It was recently reported in the media that the federal government was working towards enacting a law that would make it mandatory for intending couples to go for the Human Immuno-Deficiency Virus (HIV) test before being allowed to wed in churches and mosques.
The move, it was reported, was part of measures to curb the spread of the deadly virus in the country. In this edition of Viewpoint, our reporter, Oladejo Adebayo, went out to ask the opinions of people on the purported scheme. Their reactions are presented below.
FG should bring back our girls first
I think the problem with the federal government is that of misplaced priority. There are so many pressing challenges facing the nation and the government can’t find a solution to any of them; yet they keep coming out with a series of unnecessary laws that are not beneficial to the people.
Come to think of it, is that the real thing bothering us in this country? There are lots of things that need to be done. How far have we gone with the issue of insecurity of lives and properties? What has the federal government done about the abducted Chibok Girls that have been in captivity for more than three months? Can’t they do something about the incessant bombing and kidnapping that has turned the country to a ‘no go’ area for visitors and investors? I think the federal government should mind their business and leave the intending couples alone.
Again, I think the issue of HIV/AIDS is being overhyped in this part of the world because it is not really a major threat like that – unlike so many other diseases that we do not even care about.
Another reason I do not support the plan has to do with the issue of stigmatisation. How do we handle the challenge of stigmatisation that is bound to ensue, if the status of people living with HIV is exposed? So, I think the move should not be made compulsory; rather it should be for those who are interested in it.
– Titilope Balogun (Akure, Ondo State)
It’s a good move
I think the federal government is right on this one. The HIV/AIDS burden globally is worrisome and something drastic should be done to reduce its spread. Majority of people still do not believe that HIV/AIDS is incurable; while some have been brainwashed to think that the HIV campaign is just a strategy by the World Health Organisation to discourage the rate at which people engage in sexual intercourse. So, this is a good move and I am sure it will guard against the spread of the virus.
However, this step must be followed up with intensive awareness programme by the various health organisations, as this will go a long way in reducing the menace. The awareness programme should cover the stigmatisation aspect, so as to avoid people living with the disease dying as a result of depression and shame. The reason most people are afraid to go for HIV/AIDS test or counselling is due to the way people perceive things like that in our society. It is so bad to the extent that once people know that you are an HIV patient, they see you as an outcast, and that alone kills faster than the disease itself. So the government should do something about it. In my own opinion, the plan is good and should be passed into law without hindrance.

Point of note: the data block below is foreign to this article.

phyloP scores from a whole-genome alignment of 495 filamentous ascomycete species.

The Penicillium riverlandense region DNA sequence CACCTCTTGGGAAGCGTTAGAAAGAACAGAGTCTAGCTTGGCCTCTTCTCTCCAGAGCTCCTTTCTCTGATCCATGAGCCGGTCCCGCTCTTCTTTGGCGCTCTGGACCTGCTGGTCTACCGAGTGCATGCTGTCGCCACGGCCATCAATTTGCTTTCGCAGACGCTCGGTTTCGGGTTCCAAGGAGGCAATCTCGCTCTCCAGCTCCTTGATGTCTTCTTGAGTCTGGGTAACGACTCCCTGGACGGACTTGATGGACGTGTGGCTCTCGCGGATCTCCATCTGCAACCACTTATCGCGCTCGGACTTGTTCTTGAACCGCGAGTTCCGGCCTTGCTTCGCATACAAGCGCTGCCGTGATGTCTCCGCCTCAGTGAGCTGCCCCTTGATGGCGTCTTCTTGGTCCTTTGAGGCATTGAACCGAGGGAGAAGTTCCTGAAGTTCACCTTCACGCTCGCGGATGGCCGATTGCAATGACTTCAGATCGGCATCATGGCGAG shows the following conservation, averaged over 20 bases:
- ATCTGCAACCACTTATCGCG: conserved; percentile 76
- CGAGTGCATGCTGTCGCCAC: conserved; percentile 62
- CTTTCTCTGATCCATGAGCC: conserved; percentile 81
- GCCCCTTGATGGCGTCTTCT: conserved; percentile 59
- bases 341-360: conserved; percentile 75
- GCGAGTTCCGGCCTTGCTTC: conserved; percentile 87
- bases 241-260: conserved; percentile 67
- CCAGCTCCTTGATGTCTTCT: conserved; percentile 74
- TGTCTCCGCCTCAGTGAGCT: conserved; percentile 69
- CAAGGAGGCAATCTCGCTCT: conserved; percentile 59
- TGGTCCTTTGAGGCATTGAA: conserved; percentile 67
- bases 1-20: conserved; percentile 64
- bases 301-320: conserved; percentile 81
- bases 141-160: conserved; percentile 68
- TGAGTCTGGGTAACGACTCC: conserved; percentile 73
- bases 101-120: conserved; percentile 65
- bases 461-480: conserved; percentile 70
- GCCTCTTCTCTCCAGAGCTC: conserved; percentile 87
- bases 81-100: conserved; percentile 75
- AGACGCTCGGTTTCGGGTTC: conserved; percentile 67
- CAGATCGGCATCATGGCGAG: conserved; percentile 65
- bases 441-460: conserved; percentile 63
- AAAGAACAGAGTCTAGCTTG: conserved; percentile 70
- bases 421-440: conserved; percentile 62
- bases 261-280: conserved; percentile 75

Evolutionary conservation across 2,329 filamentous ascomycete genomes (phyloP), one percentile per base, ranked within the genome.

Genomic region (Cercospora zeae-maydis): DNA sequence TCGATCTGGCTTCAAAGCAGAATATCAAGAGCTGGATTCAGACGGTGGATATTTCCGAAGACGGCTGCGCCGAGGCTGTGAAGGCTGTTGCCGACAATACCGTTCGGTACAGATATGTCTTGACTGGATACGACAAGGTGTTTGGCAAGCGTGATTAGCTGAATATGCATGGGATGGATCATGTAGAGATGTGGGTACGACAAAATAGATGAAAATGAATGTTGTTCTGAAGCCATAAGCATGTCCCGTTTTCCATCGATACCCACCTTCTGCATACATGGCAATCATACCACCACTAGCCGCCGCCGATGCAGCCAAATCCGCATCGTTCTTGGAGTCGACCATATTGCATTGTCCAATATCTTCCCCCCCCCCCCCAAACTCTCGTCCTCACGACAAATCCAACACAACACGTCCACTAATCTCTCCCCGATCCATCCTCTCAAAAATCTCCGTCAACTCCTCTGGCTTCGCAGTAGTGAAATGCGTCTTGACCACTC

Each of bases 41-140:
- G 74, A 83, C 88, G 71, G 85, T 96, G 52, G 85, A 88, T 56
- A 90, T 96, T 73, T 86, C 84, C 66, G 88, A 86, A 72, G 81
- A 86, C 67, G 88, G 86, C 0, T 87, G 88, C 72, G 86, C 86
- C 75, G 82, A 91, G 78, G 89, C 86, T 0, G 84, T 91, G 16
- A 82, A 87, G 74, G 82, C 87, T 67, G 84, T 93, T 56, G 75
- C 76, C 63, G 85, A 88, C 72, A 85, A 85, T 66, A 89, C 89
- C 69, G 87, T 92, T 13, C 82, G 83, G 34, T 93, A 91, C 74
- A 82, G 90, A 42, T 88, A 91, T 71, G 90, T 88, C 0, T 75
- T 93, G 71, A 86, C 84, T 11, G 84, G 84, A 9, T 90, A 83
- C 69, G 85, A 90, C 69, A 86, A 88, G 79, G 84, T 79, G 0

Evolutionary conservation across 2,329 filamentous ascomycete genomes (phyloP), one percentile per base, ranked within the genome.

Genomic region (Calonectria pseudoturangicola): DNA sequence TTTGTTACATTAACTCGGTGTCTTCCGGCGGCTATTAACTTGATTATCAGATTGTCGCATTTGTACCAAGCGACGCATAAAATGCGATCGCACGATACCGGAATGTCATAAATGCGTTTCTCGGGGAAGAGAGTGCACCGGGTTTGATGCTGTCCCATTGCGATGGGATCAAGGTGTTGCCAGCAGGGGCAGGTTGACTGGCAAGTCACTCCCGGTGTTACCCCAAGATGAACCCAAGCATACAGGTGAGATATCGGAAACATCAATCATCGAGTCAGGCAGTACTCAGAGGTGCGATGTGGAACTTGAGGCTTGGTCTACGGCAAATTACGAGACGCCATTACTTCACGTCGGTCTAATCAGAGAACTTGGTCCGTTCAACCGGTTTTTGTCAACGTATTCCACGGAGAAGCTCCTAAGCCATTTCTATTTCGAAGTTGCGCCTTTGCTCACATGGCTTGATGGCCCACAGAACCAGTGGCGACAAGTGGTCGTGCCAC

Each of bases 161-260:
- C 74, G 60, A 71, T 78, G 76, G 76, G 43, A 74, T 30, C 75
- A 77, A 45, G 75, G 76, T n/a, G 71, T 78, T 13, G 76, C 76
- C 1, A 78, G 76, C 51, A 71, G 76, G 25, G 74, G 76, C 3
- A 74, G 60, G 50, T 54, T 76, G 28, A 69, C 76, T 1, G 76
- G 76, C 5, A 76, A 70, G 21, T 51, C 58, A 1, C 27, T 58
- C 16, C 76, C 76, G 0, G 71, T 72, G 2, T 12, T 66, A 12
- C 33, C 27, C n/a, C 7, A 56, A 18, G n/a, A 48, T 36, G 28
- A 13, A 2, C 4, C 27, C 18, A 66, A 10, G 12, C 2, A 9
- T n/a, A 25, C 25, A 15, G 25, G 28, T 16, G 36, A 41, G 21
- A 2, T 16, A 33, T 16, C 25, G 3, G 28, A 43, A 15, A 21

Lambe, Ogun State
Test should not be compulsory
Have we not seen couples who were not HIV positive before they got married but became positive after marriage, due to some reasons? I think the federal government should analyse policies before making them public.
We are living in a society where sanctity of marriage is no longer respected and extra-marital affairs are now rampant. Why can’t the federal government start tackling it from that angle? What if the couples refuse to do official marriage, won’t they still raise children after paying the dowry? I think Nigerians need policies that have direct, positive impacts on the masses and not all these borrowed laws from the western world. As much as I would have loved the law because it would enable intending couples to know their status, Nigeria is not yet ripe for this type of thing.
Besides, I don’t support the mandatory aspect of it because marriage is a union between two people who have agreed to come together, to love each other and to care for each other. So, the issue of HIV testing before marriage is a secondary thing. Also, I don’t see any reason HIV should be an issue before marriage because healthcare has gone beyond that. It is possible for couples who are infected to lead normal lives and still give birth to healthy children.
In my opinion, it is a right step but with a wrong approach because it should not be made compulsory.
– Oyeniran Kemi
No big deal, some churches do it already
I don’t think there is any big deal about the law because some churches have been doing it for years. For example, in my own church, anybody getting married must present the results for HIV, blood group and genotype tests. So, if the federal government is starting the same thing, it is a welcome development.
My only fear is that the law may not work properly in this country because the government may not be able to enforce it, especially in the rural areas. It is also possible for couples to forge results and present such, in order to get approval.
Moreover, I think the solution to the increasing rate of HIV/AIDS in the country is not mandating intended couples to get tested; rather, the government should embark on awareness and enlightenment programme for the people. Many people only get to hear about HIV/AIDS on radio and television but do not really believe it is real. So, the government and other organisations that have one or two things to do with theHIV/AIDS campaign should be pragmatic in their activities by organising series of awareness and enlightenment programmes on the disease.
– Bankole Damilola
Ishaga, Lagos State